The influenza pandemic of 2009: lessons and implications.

TitleThe influenza pandemic of 2009: lessons and implications.
Publication TypeJournal Article
Year of Publication2011
AuthorsShapshak, P, Chiappelli, F, Somboonwit, C, Sinnott, JT
JournalMol Diagn Ther
Date Published2011 Apr 1
KeywordsAntiviral Agents, Humans, Influenza A Virus, H1N1 Subtype, Influenza A Virus, H5N1 Subtype, Influenza Vaccines, Influenza, Human, Pandemics

Influenza is a moving target, which evolves in unexpected directions and is recurrent annually. The 2009 influenza A/H1N1 pandemic virus was unlike the 2009 seasonal virus strains and originated in pigs prior to infecting humans. Three strains of viruses gave rise to the pandemic virus by antigenic shift, reassortment, and recombination, which occurred in pigs as 'mixing vessels'. The three strains of viruses had originally been derived from birds, pigs, and humans. The influenza hemagglutinin (HA) and neuraminidase (NA) external proteins are used to categorize and group influenza viruses. The internal proteins (PB1, PB1-F2, PB2, PA, NP, M, and NS) are involved in the pathogenesis of influenza infection. A major difference between the 1918 and 2009 pandemic viruses is the lack of the pathogenic protein PB1-F2 in the 2009 pandemic strains, which was present in the more virulent 1918 pandemic strains. We provide an overview of influenza infection since 1847 and the advent of influenza vaccination since 1944. Vaccines and chemotherapy help reduce the spread of influenza, reduce morbidity and mortality, and are utilized by the global rapid-response organizations associated with the WHO. Immediate identification of impending epidemic and pandemic strains, as well as sustained vigilance and collaboration, demonstrate continued success in combating influenza.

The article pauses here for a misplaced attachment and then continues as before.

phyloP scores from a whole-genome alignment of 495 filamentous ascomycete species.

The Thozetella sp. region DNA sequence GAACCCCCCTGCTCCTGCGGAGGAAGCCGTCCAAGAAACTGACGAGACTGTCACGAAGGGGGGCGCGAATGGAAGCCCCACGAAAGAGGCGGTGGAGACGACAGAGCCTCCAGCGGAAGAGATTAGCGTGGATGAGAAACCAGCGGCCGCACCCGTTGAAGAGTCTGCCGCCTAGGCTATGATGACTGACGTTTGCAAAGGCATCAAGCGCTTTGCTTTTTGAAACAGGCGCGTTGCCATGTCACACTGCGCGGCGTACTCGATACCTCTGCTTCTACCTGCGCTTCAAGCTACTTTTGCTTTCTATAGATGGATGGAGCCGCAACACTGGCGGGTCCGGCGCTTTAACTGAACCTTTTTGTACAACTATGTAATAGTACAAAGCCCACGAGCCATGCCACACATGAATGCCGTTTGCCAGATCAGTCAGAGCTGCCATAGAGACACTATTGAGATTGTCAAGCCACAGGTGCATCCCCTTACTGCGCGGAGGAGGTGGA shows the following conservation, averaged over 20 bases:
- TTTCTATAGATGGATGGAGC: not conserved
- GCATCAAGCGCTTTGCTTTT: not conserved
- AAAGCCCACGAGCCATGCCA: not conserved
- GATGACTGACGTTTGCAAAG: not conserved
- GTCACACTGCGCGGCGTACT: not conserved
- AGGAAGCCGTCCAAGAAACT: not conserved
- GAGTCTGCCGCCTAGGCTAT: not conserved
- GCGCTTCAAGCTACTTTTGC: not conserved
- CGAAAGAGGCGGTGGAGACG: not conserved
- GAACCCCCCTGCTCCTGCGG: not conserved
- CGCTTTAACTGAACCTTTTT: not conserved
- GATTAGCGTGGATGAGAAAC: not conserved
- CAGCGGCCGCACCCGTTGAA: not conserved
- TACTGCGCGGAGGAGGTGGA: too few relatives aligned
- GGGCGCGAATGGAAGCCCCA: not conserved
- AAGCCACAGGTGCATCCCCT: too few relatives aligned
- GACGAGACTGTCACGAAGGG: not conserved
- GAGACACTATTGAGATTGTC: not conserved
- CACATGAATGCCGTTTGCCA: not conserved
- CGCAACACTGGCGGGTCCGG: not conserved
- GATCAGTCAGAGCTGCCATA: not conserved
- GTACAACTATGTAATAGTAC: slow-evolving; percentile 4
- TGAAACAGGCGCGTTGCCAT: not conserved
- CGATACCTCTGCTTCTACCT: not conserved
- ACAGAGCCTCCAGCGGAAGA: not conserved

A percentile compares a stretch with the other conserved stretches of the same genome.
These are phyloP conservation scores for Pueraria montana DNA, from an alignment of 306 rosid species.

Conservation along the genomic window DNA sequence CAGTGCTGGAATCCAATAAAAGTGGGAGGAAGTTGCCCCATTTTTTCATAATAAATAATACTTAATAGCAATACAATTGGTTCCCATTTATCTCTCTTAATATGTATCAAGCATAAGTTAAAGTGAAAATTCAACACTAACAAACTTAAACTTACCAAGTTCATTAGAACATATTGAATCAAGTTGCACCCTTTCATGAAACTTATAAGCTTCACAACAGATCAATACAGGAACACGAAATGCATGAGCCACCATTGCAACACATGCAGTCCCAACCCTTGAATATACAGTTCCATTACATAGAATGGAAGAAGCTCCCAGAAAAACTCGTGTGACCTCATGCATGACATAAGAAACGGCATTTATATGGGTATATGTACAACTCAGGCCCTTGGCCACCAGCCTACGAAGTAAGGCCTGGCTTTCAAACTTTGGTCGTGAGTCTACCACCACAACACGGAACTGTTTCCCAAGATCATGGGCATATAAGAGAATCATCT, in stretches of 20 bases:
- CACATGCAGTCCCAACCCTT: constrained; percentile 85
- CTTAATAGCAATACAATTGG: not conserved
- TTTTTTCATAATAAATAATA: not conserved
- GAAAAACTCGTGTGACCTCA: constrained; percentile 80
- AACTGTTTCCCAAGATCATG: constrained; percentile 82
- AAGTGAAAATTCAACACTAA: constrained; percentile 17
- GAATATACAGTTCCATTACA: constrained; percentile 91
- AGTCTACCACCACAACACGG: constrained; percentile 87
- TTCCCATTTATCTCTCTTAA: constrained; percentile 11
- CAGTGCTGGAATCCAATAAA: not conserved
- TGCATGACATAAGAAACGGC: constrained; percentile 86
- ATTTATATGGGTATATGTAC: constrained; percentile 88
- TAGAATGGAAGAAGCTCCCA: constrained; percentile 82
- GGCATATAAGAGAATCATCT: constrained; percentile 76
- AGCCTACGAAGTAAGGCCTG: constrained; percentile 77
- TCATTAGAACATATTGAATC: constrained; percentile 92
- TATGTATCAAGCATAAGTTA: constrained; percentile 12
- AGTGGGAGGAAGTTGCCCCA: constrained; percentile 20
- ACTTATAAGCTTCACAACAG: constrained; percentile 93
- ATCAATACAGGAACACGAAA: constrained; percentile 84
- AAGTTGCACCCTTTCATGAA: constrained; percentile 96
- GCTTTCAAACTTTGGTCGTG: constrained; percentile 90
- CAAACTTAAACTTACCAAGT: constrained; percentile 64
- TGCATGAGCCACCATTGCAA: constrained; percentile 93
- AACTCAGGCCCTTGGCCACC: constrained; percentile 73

Alternate JournalMol Diagn Ther
PubMed ID21623644
Grant ListAI07126 / AI / NIAID NIH HHS / United States
CA16042 / CA / NCI NIH HHS / United States
DA07683 / DA / NIDA NIH HHS / United States
DA10442 / DA / NIDA NIH HHS / United States